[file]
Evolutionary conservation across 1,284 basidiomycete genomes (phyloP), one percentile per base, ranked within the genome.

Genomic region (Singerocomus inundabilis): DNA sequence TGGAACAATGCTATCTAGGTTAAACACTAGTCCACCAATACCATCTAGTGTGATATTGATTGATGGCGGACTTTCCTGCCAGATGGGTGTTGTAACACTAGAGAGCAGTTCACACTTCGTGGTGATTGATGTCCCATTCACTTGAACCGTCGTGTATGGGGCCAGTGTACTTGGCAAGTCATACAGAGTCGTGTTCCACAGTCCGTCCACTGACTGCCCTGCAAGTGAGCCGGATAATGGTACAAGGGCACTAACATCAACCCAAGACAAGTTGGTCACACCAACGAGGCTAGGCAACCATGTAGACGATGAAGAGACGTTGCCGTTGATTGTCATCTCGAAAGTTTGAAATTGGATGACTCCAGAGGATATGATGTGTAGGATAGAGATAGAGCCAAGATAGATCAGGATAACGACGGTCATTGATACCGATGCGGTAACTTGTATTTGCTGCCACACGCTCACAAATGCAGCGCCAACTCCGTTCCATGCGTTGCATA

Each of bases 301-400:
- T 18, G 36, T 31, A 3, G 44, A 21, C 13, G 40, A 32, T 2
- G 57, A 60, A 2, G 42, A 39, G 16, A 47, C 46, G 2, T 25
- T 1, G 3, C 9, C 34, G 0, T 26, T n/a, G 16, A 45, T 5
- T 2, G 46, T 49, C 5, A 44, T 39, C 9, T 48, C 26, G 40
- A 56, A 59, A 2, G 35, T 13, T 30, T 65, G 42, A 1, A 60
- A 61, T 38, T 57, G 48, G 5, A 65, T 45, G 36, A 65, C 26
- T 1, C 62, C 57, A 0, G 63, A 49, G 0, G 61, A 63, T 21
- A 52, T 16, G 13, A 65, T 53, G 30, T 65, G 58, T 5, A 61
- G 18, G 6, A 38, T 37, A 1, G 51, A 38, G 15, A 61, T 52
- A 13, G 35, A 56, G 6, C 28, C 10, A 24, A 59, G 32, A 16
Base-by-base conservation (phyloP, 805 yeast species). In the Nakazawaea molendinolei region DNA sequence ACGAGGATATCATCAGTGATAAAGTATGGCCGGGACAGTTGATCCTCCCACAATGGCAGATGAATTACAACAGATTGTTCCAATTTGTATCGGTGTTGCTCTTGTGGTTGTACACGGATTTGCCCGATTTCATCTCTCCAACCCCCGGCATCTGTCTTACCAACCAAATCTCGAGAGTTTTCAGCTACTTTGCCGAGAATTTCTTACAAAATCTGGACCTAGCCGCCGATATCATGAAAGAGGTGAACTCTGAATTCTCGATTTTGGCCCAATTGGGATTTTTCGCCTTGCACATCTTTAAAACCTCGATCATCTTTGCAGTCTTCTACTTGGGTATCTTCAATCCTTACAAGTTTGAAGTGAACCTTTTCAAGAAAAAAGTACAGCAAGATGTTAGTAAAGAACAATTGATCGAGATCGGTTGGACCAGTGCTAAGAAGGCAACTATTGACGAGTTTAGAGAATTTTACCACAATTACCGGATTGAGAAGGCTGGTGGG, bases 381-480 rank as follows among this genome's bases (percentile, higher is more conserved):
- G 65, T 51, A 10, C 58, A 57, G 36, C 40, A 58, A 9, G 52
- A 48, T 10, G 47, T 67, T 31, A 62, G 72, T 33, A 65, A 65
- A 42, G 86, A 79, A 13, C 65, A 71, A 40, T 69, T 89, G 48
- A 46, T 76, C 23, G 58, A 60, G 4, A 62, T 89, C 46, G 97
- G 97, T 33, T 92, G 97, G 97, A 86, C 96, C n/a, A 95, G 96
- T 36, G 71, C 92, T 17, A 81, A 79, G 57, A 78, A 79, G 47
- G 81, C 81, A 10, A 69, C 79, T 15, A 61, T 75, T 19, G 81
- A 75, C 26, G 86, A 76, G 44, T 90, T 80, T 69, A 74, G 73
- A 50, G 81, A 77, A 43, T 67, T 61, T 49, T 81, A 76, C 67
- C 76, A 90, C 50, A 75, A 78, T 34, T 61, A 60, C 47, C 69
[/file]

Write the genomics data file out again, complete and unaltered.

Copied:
Evolutionary conservation across 1,284 basidiomycete genomes (phyloP), one percentile per base, ranked within the genome.

Genomic region (Singerocomus inundabilis): DNA sequence TGGAACAATGCTATCTAGGTTAAACACTAGTCCACCAATACCATCTAGTGTGATATTGATTGATGGCGGACTTTCCTGCCAGATGGGTGTTGTAACACTAGAGAGCAGTTCACACTTCGTGGTGATTGATGTCCCATTCACTTGAACCGTCGTGTATGGGGCCAGTGTACTTGGCAAGTCATACAGAGTCGTGTTCCACAGTCCGTCCACTGACTGCCCTGCAAGTGAGCCGGATAATGGTACAAGGGCACTAACATCAACCCAAGACAAGTTGGTCACACCAACGAGGCTAGGCAACCATGTAGACGATGAAGAGACGTTGCCGTTGATTGTCATCTCGAAAGTTTGAAATTGGATGACTCCAGAGGATATGATGTGTAGGATAGAGATAGAGCCAAGATAGATCAGGATAACGACGGTCATTGATACCGATGCGGTAACTTGTATTTGCTGCCACACGCTCACAAATGCAGCGCCAACTCCGTTCCATGCGTTGCATA

Each of bases 301-400:
- T 18, G 36, T 31, A 3, G 44, A 21, C 13, G 40, A 32, T 2
- G 57, A 60, A 2, G 42, A 39, G 16, A 47, C 46, G 2, T 25
- T 1, G 3, C 9, C 34, G 0, T 26, T n/a, G 16, A 45, T 5
- T 2, G 46, T 49, C 5, A 44, T 39, C 9, T 48, C 26, G 40
- A 56, A 59, A 2, G 35, T 13, T 30, T 65, G 42, A 1, A 60
- A 61, T 38, T 57, G 48, G 5, A 65, T 45, G 36, A 65, C 26
- T 1, C 62, C 57, A 0, G 63, A 49, G 0, G 61, A 63, T 21
- A 52, T 16, G 13, A 65, T 53, G 30, T 65, G 58, T 5, A 61
- G 18, G 6, A 38, T 37, A 1, G 51, A 38, G 15, A 61, T 52
- A 13, G 35, A 56, G 6, C 28, C 10, A 24, A 59, G 32, A 16
Base-by-base conservation (phyloP, 805 yeast species). In the Nakazawaea molendinolei region DNA sequence ACGAGGATATCATCAGTGATAAAGTATGGCCGGGACAGTTGATCCTCCCACAATGGCAGATGAATTACAACAGATTGTTCCAATTTGTATCGGTGTTGCTCTTGTGGTTGTACACGGATTTGCCCGATTTCATCTCTCCAACCCCCGGCATCTGTCTTACCAACCAAATCTCGAGAGTTTTCAGCTACTTTGCCGAGAATTTCTTACAAAATCTGGACCTAGCCGCCGATATCATGAAAGAGGTGAACTCTGAATTCTCGATTTTGGCCCAATTGGGATTTTTCGCCTTGCACATCTTTAAAACCTCGATCATCTTTGCAGTCTTCTACTTGGGTATCTTCAATCCTTACAAGTTTGAAGTGAACCTTTTCAAGAAAAAAGTACAGCAAGATGTTAGTAAAGAACAATTGATCGAGATCGGTTGGACCAGTGCTAAGAAGGCAACTATTGACGAGTTTAGAGAATTTTACCACAATTACCGGATTGAGAAGGCTGGTGGG, bases 381-480 rank as follows among this genome's bases (percentile, higher is more conserved):
- G 65, T 51, A 10, C 58, A 57, G 36, C 40, A 58, A 9, G 52
- A 48, T 10, G 47, T 67, T 31, A 62, G 72, T 33, A 65, A 65
- A 42, G 86, A 79, A 13, C 65, A 71, A 40, T 69, T 89, G 48
- A 46, T 76, C 23, G 58, A 60, G 4, A 62, T 89, C 46, G 97
- G 97, T 33, T 92, G 97, G 97, A 86, C 96, C n/a, A 95, G 96
- T 36, G 71, C 92, T 17, A 81, A 79, G 57, A 78, A 79, G 47
- G 81, C 81, A 10, A 69, C 79, T 15, A 61, T 75, T 19, G 81
- A 75, C 26, G 86, A 76, G 44, T 90, T 80, T 69, A 74, G 73
- A 50, G 81, A 77, A 43, T 67, T 61, T 49, T 81, A 76, C 67
- C 76, A 90, C 50, A 75, A 78, T 34, T 61, A 60, C 47, C 69